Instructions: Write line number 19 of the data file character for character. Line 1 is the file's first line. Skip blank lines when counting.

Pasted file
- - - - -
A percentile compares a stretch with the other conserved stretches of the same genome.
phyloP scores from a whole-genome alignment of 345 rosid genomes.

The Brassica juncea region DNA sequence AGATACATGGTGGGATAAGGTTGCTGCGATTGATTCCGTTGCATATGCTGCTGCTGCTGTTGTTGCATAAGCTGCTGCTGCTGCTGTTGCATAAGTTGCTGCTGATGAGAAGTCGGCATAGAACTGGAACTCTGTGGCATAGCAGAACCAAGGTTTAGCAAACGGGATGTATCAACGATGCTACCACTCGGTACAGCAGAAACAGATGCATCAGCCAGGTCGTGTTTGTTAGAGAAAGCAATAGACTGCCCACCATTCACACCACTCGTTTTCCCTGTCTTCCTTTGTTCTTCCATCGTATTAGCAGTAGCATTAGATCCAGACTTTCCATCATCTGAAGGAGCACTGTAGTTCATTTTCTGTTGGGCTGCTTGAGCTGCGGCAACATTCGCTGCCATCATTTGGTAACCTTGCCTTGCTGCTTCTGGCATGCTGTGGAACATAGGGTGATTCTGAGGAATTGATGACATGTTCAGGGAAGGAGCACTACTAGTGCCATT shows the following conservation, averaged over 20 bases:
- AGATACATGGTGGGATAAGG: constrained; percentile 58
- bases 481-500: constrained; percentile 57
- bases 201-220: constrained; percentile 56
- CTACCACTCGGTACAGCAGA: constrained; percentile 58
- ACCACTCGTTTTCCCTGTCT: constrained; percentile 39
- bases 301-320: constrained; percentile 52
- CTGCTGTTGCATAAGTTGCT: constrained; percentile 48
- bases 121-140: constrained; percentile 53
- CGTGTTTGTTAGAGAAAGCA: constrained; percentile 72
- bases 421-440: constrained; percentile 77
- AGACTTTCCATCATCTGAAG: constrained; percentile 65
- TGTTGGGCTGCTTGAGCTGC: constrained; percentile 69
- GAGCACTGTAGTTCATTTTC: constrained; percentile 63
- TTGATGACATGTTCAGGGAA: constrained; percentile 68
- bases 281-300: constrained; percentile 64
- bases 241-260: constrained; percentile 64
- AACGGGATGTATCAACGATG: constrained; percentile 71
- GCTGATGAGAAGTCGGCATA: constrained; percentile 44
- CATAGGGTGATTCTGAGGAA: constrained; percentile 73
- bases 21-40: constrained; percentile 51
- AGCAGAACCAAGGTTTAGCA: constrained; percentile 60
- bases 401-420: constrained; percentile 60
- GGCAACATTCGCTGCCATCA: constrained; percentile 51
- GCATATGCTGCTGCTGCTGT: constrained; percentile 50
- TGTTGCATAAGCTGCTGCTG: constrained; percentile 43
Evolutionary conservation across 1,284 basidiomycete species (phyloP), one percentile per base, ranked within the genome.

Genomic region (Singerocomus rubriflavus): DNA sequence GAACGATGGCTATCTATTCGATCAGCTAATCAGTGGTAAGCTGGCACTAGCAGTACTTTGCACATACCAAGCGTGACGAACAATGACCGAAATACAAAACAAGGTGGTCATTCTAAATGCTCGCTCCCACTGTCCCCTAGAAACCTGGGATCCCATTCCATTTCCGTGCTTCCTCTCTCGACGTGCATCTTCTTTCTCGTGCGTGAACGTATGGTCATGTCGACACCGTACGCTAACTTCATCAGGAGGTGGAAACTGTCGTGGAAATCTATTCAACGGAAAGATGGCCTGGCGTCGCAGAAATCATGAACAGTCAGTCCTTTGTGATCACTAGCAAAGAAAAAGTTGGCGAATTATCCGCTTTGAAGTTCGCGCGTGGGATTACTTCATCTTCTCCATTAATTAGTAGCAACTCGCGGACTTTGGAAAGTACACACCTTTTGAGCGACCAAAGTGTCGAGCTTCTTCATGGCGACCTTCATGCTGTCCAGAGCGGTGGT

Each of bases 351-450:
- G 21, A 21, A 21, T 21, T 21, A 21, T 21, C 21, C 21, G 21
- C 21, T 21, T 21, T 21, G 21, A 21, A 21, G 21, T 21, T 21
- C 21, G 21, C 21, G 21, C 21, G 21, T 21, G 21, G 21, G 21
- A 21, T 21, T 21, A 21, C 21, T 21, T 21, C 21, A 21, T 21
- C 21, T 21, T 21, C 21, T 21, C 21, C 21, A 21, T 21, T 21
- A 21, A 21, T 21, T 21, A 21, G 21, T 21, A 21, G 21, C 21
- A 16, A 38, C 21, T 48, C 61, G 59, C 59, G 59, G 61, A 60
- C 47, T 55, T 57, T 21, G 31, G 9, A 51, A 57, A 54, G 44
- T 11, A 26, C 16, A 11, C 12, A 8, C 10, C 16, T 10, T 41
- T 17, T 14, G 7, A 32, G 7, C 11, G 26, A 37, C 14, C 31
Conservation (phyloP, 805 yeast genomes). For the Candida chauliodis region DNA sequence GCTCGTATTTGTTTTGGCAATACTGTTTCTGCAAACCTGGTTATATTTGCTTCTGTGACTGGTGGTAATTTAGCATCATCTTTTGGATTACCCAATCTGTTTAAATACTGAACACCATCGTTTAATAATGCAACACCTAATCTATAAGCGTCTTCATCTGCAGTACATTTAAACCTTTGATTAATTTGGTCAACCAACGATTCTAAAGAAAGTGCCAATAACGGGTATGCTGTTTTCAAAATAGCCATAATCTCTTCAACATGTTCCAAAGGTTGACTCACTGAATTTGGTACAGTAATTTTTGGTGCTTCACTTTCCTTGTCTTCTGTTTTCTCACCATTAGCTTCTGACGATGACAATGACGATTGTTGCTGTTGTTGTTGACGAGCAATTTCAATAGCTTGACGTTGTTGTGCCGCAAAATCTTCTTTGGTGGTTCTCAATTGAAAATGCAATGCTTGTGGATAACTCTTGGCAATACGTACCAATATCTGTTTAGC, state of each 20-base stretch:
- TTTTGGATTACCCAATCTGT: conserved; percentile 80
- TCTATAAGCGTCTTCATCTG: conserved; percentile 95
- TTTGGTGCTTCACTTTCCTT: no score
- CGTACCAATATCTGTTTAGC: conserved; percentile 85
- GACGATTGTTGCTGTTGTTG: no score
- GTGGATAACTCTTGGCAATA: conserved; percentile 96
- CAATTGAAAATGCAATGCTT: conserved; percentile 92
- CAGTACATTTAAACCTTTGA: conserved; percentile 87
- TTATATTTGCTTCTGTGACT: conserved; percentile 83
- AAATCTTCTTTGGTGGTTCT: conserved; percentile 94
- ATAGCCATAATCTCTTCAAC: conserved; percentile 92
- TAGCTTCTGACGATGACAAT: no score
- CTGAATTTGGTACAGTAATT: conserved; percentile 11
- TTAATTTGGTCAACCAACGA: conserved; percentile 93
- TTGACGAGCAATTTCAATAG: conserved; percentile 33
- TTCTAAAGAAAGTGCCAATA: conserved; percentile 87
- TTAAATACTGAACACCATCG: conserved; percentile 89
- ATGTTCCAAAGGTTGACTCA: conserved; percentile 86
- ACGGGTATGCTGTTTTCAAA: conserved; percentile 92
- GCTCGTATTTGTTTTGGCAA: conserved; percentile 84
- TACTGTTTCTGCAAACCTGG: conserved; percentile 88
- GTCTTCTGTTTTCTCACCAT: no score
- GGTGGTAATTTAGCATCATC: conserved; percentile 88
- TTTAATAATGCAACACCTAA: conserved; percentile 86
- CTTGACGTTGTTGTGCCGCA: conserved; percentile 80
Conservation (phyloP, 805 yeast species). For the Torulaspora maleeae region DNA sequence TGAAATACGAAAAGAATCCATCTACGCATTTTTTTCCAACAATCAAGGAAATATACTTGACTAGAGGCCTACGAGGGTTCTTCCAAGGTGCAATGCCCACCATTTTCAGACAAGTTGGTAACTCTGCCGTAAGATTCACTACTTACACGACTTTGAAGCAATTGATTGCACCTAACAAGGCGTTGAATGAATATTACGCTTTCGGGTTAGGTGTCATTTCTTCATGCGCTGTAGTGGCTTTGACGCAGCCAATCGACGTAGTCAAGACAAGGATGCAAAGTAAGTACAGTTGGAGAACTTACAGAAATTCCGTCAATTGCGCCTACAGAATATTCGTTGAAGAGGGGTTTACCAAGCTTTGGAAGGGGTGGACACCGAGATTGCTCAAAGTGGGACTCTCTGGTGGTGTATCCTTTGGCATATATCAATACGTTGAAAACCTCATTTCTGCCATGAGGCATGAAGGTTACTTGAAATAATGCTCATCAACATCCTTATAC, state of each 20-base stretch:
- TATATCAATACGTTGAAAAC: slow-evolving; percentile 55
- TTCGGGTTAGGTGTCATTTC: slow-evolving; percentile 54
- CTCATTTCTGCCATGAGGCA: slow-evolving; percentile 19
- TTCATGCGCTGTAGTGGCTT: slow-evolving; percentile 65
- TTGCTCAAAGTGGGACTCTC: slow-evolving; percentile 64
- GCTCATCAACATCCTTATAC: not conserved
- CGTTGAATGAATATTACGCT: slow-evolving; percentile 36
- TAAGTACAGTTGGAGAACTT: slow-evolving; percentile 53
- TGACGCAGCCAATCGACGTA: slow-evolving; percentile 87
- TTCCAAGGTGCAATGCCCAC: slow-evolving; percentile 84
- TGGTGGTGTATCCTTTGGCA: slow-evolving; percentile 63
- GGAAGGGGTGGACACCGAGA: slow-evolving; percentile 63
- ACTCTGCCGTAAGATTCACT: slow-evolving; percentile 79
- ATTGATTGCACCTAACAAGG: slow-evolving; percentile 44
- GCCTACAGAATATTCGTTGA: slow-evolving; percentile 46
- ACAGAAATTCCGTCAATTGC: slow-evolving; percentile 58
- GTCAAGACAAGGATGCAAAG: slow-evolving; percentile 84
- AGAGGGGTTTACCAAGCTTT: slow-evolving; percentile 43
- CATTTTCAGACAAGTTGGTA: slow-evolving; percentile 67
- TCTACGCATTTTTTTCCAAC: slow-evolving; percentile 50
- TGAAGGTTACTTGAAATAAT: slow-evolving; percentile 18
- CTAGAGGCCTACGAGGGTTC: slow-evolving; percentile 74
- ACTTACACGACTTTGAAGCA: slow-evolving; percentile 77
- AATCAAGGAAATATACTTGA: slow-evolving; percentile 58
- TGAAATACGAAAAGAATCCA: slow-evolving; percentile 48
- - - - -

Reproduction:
- bases 241-260: constrained; percentile 64